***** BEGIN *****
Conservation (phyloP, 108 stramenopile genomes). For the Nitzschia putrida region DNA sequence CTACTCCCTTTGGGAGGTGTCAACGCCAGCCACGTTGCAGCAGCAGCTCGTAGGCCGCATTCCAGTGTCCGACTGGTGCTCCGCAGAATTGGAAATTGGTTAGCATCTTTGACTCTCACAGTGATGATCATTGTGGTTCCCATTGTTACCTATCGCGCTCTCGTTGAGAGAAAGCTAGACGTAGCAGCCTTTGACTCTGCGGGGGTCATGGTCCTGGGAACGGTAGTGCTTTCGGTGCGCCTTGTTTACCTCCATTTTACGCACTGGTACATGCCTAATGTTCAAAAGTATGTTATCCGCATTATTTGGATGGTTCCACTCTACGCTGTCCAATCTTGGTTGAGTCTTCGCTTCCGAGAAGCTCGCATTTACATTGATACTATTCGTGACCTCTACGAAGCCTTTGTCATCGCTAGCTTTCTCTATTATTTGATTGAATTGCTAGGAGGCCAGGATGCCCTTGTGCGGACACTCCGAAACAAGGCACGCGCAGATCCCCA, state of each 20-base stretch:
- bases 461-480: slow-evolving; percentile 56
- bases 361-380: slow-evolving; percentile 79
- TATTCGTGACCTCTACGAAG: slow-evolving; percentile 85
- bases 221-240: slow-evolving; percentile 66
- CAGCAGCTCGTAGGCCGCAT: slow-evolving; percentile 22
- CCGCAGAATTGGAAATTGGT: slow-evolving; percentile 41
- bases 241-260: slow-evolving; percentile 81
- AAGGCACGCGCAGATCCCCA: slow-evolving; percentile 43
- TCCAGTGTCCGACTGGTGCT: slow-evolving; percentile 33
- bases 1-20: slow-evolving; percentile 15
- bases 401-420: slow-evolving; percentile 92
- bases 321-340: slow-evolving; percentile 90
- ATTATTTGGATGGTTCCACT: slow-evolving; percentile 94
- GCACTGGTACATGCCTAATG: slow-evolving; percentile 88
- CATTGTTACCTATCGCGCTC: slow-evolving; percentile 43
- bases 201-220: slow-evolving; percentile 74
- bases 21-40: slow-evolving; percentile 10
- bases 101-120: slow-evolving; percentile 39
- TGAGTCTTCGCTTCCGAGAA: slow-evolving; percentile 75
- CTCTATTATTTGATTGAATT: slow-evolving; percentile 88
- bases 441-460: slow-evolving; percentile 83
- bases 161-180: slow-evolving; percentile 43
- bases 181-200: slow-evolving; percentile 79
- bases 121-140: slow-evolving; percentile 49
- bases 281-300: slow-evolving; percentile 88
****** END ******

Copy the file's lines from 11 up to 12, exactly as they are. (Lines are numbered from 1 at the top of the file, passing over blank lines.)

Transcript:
- bases 1-20: slow-evolving; percentile 15
- bases 401-420: slow-evolving; percentile 92